A whole chapter could be written about the natural, non-parallel bow movement versus the strict adherence to a “straight” bow. Ivan Galamian in his Principles of Violin Playing and Teaching (Prentice Hall 1962) spends four pages talking about how to achieve a straight bow, yet only two short paragraphs under the heading of “The Slightly Slanted Stroke.” I think both descriptions are necessary, but the discussion about the latter is far more interesting. What Galamian did not discuss was the negative side effects which are caused by the straight bow. Those problems are best dealt with by the performer himself. A teacher’s job is to present the options, while only the performer can recognize when a technique becomes a crutch.

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Replies

August 4, 2019 at 05:34 AM · @Paul Stein ~

Dear Paul,

I had written much about my great violin mentor, Nathan Milstein's, circular approach to The Bow, and unquestionably the Master of Bowing ~ however it is lost, so I would suggest you include mention of The Only Peer of my Mentor, Heifetz, in the name of Nathan Milstein, vis a vie, Milstein's uncanny bowing and Never being a Crutch!!! Please separate Great Bow Art from beginning ideas about Bowing!

I strongly disagree with the 'Straight Bow' Aporoach, but to avoid further swipes from many less fortunate than myself who never had opportunities to study privately with Milstein, & learn & absorb his uncanny bowing magic, I do understand there is a sincere Gap between Milstein & most violinists, & Not at all anyone's fault ~

Wishing you very well on your Article, please accept musical greetings from America!

Elisabeth Matesky *

*https://www.violinist.com/directory/bio.cfm?member=Milstein

August 4, 2019 at 05:25 PM · Technique is not a crutch, but the tools of our craft; Like a painter owning the best brushes and pigments. There is no doubt that Milstein's bowing was both uncanny and and superior, magical. But only for the sake of the discussion, I will respectfully disagree with my betters. The "straight bow" allows the bow to track on the same optimum point of contact. With all of my new students I demonstrate that by putting the violin on my lap, holding the bow with only the thumb and second finger, and deliberately set it at an angle. Vector forces move the bow lengthwise along the string, back and forth. One can use that to keep the bow near the bridge by slanting the bow very slightly. There is a diagram of that somewhere on the Warchal web-site. It looks like a very shallow figure 8. One of my teachers used this analogy: On an old steam train there is a loose joint (I don't know the technical name) that converts the linear motion of the cylinder to a rotary motion on the wheel. What we do is the reverse of that. The key is too stay LOOSE. Otherwise the friction will wear out the joint (wrist,elbow, etc.) quickly. I actually enjoy the bowing debate. Last thought; There is more than one way to play correctly, and anyone who plays better than me (most of you) cannot be wrong. More later ~ jq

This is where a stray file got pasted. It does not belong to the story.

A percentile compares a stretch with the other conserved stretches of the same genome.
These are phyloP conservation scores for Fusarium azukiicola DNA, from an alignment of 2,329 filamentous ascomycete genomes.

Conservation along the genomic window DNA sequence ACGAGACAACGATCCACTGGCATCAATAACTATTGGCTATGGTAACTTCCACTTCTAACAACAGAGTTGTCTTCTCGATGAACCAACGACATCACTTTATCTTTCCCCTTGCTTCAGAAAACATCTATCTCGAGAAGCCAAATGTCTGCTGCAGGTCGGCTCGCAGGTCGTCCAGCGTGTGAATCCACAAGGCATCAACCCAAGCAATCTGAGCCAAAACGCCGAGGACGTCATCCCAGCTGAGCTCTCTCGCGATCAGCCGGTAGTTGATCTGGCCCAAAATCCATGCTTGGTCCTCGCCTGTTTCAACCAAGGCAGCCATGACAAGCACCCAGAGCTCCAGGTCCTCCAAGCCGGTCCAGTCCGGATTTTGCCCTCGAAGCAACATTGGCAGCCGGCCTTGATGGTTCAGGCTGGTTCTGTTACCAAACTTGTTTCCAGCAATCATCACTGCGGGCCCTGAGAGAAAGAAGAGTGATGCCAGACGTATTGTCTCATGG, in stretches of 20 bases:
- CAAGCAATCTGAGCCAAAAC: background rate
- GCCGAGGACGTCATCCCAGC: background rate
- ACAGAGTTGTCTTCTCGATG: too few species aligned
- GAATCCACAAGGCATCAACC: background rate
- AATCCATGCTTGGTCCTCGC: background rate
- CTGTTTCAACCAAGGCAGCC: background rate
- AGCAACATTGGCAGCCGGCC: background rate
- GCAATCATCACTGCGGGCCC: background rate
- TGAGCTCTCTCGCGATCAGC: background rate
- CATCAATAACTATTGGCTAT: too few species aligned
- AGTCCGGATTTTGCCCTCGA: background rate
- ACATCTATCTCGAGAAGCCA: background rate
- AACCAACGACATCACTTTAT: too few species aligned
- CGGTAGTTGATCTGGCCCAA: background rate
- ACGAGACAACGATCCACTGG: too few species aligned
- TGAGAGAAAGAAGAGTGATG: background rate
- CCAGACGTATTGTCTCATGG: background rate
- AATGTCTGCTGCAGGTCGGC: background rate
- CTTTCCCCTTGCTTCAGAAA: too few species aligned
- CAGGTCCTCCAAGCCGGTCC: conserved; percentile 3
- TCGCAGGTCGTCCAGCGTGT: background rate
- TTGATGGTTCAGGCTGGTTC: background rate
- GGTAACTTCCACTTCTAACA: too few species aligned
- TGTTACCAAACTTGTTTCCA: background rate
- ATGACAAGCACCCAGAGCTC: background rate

August 5, 2019 at 01:32 AM · The crutch is not the technique itself. The “crutch” is when you follow technical instructions but fail to connect that with your own physical and musical instincts.

August 5, 2019 at 05:16 PM · Thank you all for your comments. Another example of a technique that can be mired in crutches is shifting. For many years I had “conditions” which needed to be met in order to pretend I was successful:

1. I had to touch the wood of the violin’s shoulder when I shifted to third position. (Kind of a “hard security blanket”)

2. My thumb needed to be lined up with the position I was shifting to. It’s unnecessary and burdensome to concentrate on that extra detail.

3. I would fudge a little to adjust the pitch after I arrived at the incorrect pitch.

4. When I learned certain formations of hands to assure one particular set of intervals within a position was successful, I precluded all of the other possibilities of other intervals.

5. The most damaging crutch was learning 3rd position before learning 2nd position. It took years to get over fear of 2nd position.

To replace all of those crutches, I needed to measure all intervals and not take anything for granted. I needed to think of each shifting movement as unique, and feel the difference between the wrong movement and the right one, in terms of distance covered. This movement is an athletic one, with a finesse similar to how a quarterback assesses his own distance and aim.

So the crutches were replaced by more organic strategies.